In 1945, Austrian physician René Spitz investigated an orphanage that took extra care to make sure its infants were not infected with disease.
The children received first-class nutrition and medical care, but they were barely touched, to minimize their contact with germs. The approach was a catastrophe. Thirty-seven percent of the babies died before reaching age 2.
It turns out that empathetic physical contact is essential for life. Intimate touch engages the emotions and wires the fibers of the brain together.
The power of this kind of loving touch is long-lasting. The famous Grant Study investigated a set of men who had gone to Harvard in the 1940s. The men who grew up in loving homes earned 50 percent more over the course of their careers than those from loveless ones. They suffered from far less chronic illness and much lower rates of dementia in old age. A loving home was the best predictor of life outcomes.
If the power of loving touch is astounding, the power of invasive touch is horrific. Christie Kim of NYU surveyed the research literature on victims of child sexual abuse. The victims experience higher levels of anxiety throughout their lifetimes. They report higher levels of depression across the decades and higher levels of self-blame. They are more than twice as likely to experience sexual victimization again.
Over the course of each year, people have many kinds of interactions and experience many kinds of mistreatment. But there is something unique about positive or negative touch. Emotional touch alters the heart and soul in ways that are mostly unconscious. It can take a lifetime of analysis to get even a glimpse of understanding.
For this reason, cultures all around the world have treated emotional touching as something apart. The Greeks labeled the drive to touch with the word “eros,” and they meant something vaster and deeper than just sexual pleasure. “Animals have sex and human beings have eros, and no accurate science is possible without making this distinction,” Allan Bloom observed.
Over the past 100 years or so, advanced thinkers across the West have worked to take the shame out of sex, surely a good thing. But they’ve also disenchanted it.
As Elizabeth Bruenig wrote in The Washington Post recently, “One of the principal outcomes of the sexual revolution was to establish that sex is just like any other social interaction – nothing taboo or sacred about it.” Sex is seen as a shallow physical and social thing, not a heart, mind and soul altering thing.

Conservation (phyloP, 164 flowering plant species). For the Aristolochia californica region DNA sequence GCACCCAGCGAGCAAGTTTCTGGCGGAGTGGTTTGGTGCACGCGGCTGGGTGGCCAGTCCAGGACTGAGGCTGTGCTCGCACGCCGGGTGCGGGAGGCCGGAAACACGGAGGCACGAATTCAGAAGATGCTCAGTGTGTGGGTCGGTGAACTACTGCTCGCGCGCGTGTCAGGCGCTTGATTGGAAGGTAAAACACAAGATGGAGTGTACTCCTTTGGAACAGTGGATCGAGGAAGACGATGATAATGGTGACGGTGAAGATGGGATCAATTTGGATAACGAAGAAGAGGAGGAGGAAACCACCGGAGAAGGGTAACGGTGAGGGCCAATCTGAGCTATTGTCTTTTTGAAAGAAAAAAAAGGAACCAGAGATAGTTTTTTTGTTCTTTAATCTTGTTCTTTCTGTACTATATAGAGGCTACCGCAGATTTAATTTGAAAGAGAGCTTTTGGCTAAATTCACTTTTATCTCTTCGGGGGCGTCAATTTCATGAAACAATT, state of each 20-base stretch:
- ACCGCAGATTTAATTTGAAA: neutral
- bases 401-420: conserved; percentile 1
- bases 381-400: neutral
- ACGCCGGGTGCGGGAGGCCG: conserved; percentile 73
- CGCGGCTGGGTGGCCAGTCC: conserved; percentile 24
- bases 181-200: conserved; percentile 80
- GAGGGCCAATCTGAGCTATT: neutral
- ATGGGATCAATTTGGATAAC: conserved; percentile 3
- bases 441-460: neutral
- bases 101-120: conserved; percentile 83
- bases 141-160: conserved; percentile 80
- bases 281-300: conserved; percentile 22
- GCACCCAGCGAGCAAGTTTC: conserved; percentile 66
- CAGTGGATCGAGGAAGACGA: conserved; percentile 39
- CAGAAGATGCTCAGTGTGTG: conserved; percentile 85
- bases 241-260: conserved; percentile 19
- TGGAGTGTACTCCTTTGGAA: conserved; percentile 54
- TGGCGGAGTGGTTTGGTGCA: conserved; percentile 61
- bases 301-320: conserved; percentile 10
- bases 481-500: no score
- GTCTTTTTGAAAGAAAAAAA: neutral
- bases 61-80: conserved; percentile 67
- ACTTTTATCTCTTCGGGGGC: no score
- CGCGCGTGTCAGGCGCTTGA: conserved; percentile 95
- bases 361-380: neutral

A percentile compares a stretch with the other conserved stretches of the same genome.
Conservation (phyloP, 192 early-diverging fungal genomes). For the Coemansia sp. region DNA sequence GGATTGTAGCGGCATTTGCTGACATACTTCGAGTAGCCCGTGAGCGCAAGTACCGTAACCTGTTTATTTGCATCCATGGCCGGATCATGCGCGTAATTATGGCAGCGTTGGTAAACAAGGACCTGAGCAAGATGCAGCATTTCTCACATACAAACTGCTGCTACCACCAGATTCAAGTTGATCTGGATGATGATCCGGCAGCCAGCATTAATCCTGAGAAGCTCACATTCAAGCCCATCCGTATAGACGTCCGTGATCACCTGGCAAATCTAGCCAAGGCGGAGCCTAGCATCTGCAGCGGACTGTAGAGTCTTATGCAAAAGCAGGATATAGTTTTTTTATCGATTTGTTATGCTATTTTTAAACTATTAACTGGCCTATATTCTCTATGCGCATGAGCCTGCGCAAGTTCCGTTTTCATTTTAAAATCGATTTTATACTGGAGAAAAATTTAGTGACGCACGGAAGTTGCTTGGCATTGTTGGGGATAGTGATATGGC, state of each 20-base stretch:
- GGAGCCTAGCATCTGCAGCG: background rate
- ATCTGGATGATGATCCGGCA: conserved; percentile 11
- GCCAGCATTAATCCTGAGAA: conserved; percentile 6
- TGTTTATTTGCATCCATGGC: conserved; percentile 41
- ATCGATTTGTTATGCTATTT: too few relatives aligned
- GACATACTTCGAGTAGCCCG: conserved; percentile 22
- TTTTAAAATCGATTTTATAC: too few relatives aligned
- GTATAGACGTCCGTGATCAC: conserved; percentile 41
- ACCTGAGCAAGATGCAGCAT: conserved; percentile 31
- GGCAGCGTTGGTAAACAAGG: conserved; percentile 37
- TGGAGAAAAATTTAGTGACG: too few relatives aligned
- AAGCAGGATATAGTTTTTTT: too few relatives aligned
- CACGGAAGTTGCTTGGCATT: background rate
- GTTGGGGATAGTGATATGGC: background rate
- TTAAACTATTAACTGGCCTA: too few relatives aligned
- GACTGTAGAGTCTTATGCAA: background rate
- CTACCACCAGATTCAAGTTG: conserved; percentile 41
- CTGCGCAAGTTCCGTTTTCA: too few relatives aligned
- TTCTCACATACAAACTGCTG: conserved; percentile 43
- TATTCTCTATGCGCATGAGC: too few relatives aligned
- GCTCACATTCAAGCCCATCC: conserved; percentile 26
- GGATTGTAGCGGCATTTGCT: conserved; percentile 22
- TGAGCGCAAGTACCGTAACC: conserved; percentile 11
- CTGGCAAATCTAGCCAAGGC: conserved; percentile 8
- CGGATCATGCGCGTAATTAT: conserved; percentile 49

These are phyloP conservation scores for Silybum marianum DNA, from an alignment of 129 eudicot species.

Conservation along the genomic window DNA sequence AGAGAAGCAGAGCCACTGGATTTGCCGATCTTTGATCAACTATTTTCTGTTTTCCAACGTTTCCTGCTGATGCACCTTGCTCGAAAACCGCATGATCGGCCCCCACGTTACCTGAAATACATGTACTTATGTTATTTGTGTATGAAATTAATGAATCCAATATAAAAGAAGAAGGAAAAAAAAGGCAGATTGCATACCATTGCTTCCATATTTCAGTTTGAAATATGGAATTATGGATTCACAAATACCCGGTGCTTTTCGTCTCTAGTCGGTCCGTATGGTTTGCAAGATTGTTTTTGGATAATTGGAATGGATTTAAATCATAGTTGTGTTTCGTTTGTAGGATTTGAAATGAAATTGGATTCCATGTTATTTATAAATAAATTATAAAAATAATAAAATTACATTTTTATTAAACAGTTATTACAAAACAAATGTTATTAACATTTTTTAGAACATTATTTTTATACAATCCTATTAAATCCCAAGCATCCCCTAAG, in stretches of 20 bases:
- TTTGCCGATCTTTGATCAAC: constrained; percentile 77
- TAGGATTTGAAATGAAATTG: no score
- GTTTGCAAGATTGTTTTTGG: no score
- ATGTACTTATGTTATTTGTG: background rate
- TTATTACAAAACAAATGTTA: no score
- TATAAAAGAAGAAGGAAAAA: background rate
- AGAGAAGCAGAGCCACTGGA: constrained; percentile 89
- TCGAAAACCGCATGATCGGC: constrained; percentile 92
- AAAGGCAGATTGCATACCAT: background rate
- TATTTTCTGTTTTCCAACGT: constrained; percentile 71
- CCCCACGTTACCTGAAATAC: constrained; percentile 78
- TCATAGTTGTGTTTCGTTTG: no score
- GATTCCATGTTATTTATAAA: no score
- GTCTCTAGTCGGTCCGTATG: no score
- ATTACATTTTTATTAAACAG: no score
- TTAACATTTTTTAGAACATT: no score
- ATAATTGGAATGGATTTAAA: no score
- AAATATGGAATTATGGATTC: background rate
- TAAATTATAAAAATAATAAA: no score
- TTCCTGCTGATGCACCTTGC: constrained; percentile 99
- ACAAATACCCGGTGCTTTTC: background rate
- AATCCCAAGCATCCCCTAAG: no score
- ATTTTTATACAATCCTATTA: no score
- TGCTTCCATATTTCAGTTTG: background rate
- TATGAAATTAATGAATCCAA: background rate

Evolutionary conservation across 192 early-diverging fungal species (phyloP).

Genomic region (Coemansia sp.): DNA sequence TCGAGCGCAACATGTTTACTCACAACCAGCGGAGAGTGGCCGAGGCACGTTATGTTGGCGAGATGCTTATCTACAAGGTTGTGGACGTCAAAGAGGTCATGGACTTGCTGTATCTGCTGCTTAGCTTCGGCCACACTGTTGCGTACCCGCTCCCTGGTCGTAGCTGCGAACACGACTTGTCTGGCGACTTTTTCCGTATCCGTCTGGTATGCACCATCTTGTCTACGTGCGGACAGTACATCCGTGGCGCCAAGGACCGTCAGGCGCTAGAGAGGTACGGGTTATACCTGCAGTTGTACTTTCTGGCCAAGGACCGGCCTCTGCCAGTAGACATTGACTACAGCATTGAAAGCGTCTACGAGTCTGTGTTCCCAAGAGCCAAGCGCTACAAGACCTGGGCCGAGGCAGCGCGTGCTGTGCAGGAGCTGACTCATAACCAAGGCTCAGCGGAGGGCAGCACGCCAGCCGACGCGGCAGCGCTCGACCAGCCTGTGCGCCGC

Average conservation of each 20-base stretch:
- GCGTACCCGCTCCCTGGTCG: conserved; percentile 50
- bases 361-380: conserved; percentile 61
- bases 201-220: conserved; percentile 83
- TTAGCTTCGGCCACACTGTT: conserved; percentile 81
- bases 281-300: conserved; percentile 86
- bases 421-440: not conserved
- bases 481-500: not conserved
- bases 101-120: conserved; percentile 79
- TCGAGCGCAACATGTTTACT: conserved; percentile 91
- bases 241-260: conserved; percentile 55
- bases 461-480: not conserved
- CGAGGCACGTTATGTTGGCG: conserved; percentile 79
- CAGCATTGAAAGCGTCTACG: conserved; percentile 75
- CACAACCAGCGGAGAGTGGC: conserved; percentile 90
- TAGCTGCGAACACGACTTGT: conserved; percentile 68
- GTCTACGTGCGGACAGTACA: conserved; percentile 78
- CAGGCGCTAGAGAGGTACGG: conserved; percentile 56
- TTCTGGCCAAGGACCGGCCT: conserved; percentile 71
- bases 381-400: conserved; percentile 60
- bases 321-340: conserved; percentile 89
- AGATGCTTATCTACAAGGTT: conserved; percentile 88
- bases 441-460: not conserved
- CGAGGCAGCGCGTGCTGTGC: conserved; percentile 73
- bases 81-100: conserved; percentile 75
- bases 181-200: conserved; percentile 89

One unintended effect of this disenchantment is that it becomes easy to underestimate the risks inherent in any encounter. The woman who talked in an online article about her date with Aziz Ansari is being criticized because what happened to her was not like what happened to the victims of Harvey Weinstein and Louis C.K. There was no workplace power dynamic and no clear violation of consent. The assumption seems to be that as long as there’s consent between adults, everything else is kosher.
Surely that’s setting the bar amazingly low. Everything we know about touch suggests that even with full consent, the emotional quality of an encounter can have profound positive or negative effects. If Ansari did treat her coldly or neglectfully, it’s reasonable to think that the shame she felt right after was the surface effect of a deeper wound. Neglectful, dehumanizing sex is not harassment, but it’s some other form of serious harm.
Disenchanting emotional touch also causes people to underestimate the way past experiences shape current behavior. Two writers I greatly admire criticized the woman in the Ansari episode for not exercising more agency. If she was uncomfortable, she could have put on her clothes and hopped in a taxi.
But that’s not how agency works. It’s not a card you pull out of your pocket and lay on the table. Agency is learned, not bred. And one of the things that undermines agency most powerfully is past sexual harm.
The abuse of intimacy erodes all the building blocks of agency: self-worth, resiliency and self-efficacy (the belief that you can control a situation). It is precisely someone who lives within a culture of supposedly zipless encounters who is most likely to be unable to take action when she feels uncomfortable. It’s the partner’s responsibility to be sensitive to this possibility.
Every human being has had better and worse experiences. Everybody makes mistakes. And I hate the way Babe, which published the story about the Ansari date, violated everybody’s privacy here. But it seems that the beginning of good sense is to take the power of touch seriously, as something that has profound good and bad effects.
It seems that the smarter we get about technology, the dumber we get about relationships. We live in a society in which loneliness, depression and suicide are on the rise. We seem to be treating each other worse. The guiding moral principle here is not complicated: Try to treat other people as if they possessed precious hearts and infinite souls. Everything else will follow.
David Brooks is a columnist for The New York Times. Reach him c/o The New York Times, Editorial Department, 620 8th Ave., New York, NY 10018. © 2018 NYT News Service